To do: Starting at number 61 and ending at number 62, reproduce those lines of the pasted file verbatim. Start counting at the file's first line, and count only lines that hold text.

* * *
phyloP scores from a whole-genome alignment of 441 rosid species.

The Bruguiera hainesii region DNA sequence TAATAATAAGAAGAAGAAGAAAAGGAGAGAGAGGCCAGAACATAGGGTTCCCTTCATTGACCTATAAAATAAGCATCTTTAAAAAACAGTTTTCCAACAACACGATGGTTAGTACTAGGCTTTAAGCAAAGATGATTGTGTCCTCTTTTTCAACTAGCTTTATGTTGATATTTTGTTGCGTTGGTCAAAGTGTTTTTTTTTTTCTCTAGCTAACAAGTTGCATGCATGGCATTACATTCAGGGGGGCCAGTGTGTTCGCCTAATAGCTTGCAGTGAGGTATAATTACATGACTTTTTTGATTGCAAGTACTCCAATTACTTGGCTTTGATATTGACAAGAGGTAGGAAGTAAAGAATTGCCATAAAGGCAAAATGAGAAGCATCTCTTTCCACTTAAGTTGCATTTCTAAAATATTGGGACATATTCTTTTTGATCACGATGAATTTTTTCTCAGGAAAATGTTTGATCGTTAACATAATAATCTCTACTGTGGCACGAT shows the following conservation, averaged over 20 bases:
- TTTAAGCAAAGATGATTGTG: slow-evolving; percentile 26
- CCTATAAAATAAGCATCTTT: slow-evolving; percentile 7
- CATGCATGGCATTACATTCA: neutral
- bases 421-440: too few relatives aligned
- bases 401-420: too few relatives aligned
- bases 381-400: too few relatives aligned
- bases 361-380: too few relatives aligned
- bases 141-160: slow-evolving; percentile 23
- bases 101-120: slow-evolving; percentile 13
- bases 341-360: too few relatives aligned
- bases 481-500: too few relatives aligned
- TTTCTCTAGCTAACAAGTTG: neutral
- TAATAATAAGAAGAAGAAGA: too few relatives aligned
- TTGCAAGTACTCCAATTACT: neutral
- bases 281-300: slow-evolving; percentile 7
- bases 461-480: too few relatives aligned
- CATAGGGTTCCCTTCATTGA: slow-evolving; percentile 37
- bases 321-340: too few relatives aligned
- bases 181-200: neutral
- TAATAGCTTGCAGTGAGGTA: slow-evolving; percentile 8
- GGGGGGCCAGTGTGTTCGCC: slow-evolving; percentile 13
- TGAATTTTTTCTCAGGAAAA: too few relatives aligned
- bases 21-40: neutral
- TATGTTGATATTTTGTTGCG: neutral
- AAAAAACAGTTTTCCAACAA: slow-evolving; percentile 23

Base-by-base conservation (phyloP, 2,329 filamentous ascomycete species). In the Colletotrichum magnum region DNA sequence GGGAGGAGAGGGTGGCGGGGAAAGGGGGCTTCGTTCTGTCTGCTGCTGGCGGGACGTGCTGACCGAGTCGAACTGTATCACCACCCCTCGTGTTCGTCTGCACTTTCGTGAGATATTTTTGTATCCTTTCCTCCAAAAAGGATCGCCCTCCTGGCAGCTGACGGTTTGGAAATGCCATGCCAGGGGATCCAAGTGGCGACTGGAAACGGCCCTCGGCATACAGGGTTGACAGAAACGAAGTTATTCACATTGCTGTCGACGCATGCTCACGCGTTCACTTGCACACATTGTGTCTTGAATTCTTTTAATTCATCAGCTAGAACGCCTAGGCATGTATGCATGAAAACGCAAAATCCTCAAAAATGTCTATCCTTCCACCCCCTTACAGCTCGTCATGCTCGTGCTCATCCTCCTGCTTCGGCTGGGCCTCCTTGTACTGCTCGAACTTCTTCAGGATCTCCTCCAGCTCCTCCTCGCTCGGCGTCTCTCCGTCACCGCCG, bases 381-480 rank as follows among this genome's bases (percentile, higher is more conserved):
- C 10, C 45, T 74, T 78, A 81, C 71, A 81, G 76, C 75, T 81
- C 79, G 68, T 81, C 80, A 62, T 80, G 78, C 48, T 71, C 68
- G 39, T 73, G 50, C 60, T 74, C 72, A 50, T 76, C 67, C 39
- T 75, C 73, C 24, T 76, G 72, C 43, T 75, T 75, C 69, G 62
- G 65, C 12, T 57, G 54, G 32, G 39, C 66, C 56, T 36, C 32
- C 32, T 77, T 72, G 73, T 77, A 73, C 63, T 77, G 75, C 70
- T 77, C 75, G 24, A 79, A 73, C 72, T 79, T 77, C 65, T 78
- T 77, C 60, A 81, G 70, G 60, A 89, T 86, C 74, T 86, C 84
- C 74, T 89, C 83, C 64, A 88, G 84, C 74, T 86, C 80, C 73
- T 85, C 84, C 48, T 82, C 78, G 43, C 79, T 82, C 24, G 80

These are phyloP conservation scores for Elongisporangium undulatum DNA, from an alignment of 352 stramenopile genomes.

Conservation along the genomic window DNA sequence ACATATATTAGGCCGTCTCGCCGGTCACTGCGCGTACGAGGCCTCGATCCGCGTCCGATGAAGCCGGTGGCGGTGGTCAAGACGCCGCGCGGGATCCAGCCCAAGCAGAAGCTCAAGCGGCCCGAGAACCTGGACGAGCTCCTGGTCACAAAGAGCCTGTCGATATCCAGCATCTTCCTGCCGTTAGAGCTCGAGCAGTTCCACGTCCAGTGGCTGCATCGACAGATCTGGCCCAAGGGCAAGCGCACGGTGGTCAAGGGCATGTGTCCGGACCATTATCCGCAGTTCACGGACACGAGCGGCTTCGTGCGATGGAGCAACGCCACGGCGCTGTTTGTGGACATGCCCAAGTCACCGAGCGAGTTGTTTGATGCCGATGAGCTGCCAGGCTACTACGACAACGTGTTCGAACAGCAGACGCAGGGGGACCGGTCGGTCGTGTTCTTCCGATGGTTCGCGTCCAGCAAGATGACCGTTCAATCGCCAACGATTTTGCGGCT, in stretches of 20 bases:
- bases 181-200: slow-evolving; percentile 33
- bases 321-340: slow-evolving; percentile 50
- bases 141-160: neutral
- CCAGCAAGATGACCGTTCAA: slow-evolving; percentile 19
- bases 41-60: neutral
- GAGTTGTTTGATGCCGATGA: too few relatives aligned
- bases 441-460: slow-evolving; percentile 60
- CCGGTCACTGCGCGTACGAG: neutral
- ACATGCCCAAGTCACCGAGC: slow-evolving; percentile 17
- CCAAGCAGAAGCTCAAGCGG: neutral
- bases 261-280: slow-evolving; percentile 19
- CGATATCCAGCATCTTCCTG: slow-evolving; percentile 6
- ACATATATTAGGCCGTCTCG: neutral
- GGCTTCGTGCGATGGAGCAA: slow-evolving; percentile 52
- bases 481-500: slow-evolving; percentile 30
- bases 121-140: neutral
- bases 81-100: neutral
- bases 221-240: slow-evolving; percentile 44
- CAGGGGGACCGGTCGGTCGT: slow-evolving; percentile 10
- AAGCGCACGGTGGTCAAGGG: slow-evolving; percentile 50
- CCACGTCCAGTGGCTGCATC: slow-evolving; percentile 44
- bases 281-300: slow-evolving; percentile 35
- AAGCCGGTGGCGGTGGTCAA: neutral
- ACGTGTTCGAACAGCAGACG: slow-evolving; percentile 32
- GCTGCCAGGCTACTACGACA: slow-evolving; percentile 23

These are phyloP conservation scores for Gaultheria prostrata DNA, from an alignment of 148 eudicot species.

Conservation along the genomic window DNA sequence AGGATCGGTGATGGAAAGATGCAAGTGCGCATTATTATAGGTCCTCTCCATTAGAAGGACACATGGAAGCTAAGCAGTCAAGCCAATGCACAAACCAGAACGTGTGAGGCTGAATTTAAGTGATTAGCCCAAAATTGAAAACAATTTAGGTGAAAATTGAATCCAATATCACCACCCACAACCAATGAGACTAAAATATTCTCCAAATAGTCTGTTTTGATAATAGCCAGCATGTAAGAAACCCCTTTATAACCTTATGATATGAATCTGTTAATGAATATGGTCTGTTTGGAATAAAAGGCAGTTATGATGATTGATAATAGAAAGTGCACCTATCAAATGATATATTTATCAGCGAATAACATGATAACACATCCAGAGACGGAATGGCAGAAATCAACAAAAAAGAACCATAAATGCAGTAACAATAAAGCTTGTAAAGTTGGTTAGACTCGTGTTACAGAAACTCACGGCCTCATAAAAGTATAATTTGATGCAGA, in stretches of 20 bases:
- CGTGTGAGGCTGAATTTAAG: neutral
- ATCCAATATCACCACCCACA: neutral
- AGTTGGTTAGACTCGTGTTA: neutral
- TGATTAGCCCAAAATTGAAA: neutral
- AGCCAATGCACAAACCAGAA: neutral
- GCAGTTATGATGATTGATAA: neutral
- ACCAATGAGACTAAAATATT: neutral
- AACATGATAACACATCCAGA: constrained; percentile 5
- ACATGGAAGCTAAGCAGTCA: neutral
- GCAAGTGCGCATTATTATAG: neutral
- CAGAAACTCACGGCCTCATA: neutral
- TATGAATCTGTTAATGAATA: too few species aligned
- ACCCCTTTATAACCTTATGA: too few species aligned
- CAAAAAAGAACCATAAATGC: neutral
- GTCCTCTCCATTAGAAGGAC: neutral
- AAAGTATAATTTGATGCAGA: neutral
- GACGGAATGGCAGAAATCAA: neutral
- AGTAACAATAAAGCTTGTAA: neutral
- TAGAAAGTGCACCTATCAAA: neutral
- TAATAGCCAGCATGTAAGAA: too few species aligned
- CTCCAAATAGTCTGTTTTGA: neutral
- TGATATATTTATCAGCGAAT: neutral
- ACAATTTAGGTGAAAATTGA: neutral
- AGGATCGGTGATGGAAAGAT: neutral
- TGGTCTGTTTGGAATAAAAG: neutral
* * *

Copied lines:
- CCACGTCCAGTGGCTGCATC: slow-evolving; percentile 44
- bases 281-300: slow-evolving; percentile 35